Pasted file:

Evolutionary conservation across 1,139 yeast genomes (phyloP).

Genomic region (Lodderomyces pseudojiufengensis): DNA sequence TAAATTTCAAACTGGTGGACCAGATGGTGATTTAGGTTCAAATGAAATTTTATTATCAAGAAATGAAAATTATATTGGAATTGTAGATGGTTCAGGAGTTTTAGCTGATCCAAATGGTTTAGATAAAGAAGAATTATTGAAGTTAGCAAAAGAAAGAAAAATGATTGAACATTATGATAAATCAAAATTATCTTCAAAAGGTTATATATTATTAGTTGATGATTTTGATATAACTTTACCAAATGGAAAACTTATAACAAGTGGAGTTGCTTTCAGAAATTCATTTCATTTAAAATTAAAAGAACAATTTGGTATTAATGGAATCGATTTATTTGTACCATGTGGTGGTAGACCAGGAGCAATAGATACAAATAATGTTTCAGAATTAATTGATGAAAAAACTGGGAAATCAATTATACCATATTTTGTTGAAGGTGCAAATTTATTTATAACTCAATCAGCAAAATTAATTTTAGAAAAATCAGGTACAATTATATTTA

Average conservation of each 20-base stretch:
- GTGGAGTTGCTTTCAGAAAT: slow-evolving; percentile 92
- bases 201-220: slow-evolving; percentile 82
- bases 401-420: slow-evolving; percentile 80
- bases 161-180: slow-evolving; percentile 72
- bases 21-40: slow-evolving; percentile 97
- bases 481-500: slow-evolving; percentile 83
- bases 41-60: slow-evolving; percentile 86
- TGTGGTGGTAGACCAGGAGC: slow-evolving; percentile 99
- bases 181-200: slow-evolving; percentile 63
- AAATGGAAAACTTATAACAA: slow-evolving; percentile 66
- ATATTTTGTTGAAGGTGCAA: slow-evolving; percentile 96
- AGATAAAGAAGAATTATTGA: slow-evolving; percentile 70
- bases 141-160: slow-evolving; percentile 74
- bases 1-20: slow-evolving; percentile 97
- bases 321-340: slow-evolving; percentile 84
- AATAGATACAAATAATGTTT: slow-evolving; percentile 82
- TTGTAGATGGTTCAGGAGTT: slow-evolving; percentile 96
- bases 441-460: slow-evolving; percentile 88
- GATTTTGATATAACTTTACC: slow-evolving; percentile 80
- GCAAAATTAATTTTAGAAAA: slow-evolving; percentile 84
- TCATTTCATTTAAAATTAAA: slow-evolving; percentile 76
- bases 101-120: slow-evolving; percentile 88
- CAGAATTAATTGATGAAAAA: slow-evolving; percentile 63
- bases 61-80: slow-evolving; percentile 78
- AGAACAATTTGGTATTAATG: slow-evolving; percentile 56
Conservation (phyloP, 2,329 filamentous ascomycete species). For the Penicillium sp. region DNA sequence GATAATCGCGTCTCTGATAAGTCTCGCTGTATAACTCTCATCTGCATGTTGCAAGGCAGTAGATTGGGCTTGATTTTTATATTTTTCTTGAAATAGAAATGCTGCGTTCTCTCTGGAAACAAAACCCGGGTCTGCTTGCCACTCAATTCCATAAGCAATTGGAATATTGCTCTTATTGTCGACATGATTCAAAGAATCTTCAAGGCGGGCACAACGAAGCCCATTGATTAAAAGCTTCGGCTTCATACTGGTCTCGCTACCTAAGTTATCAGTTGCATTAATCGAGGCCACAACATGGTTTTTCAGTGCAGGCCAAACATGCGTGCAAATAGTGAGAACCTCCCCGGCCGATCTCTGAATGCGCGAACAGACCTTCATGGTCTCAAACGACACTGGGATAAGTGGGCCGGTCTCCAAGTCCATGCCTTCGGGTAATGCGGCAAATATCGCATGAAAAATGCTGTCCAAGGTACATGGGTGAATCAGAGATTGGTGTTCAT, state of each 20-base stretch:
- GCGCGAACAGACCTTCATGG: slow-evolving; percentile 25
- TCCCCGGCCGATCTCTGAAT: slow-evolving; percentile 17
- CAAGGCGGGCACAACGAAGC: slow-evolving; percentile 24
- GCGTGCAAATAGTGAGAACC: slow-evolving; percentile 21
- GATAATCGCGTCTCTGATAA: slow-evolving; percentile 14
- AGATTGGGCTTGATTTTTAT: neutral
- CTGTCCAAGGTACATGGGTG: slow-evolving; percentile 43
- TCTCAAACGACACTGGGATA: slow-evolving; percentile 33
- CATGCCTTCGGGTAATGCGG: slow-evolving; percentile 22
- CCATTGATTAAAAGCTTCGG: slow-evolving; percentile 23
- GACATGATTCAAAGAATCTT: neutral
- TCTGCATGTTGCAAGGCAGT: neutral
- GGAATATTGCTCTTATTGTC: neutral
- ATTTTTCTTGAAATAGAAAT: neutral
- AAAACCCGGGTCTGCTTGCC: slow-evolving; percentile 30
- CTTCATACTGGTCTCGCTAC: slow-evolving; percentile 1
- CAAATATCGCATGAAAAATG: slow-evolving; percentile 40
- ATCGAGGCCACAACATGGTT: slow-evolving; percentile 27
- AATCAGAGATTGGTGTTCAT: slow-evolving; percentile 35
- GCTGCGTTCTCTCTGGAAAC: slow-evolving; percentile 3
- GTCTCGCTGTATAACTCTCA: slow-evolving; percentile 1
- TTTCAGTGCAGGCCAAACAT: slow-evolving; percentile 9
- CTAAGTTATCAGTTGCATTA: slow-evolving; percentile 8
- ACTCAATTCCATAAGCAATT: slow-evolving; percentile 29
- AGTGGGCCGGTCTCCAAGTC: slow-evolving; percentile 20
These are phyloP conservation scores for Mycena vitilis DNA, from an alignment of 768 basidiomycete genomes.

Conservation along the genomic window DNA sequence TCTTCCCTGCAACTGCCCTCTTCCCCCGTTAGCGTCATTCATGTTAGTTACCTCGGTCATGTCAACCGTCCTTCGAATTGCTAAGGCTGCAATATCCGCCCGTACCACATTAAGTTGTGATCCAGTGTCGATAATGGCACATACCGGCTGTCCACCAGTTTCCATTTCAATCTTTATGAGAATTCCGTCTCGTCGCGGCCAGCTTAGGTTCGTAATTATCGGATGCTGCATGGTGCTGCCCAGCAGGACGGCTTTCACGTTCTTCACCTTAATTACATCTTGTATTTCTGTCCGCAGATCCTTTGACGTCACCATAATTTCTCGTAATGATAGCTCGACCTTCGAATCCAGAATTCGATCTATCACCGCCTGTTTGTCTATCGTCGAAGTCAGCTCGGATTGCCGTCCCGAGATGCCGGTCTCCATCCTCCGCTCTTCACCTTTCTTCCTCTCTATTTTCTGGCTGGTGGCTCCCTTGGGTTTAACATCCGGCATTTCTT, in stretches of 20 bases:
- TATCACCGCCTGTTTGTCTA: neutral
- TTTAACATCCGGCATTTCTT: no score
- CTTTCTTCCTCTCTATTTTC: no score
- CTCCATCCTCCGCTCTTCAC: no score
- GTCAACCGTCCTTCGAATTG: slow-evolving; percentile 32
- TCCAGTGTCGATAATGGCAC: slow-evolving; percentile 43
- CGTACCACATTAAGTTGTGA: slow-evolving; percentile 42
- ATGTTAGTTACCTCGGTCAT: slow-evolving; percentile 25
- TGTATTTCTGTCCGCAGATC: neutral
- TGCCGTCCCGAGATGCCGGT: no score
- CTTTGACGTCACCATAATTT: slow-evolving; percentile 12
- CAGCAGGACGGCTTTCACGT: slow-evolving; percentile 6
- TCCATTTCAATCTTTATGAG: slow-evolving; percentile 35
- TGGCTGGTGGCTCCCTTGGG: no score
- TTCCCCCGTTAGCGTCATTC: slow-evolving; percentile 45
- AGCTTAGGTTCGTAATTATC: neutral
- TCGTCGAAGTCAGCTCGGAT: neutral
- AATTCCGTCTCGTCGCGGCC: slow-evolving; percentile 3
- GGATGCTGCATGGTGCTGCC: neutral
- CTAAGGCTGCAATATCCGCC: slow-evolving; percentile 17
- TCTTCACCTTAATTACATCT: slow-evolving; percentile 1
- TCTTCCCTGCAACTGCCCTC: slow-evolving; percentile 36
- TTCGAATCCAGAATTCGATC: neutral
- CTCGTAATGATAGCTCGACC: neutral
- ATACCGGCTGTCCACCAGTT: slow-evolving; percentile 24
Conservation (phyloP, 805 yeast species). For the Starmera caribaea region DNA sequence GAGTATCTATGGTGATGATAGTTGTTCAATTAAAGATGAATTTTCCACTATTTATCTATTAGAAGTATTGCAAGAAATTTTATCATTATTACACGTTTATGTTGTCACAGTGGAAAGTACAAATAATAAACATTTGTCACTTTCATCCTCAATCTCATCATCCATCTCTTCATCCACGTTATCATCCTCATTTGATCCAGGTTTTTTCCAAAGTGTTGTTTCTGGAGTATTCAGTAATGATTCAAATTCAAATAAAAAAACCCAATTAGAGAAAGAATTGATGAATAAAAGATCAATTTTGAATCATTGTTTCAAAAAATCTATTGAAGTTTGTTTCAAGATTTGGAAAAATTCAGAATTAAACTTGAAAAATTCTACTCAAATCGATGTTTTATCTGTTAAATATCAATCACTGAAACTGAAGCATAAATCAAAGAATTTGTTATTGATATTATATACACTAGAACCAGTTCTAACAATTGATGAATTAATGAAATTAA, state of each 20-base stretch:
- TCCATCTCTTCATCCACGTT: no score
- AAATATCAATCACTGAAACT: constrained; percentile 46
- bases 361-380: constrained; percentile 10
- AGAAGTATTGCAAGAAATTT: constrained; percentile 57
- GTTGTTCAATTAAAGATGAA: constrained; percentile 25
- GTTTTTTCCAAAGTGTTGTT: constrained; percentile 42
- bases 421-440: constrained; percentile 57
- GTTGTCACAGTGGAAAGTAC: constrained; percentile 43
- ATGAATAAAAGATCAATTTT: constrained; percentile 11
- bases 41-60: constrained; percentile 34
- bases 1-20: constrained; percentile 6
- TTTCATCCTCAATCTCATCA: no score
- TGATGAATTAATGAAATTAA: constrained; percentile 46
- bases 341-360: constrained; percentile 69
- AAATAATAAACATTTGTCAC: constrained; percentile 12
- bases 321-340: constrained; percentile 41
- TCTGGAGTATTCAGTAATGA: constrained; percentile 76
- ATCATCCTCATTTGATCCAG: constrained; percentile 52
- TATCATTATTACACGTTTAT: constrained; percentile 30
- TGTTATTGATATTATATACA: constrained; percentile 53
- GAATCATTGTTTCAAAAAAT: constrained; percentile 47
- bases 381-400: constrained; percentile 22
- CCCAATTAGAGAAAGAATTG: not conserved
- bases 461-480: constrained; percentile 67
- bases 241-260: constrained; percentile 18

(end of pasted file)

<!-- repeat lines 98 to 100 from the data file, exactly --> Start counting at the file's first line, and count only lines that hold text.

- bases 321-340: constrained; percentile 41
- TCTGGAGTATTCAGTAATGA: constrained; percentile 76
- ATCATCCTCATTTGATCCAG: constrained; percentile 52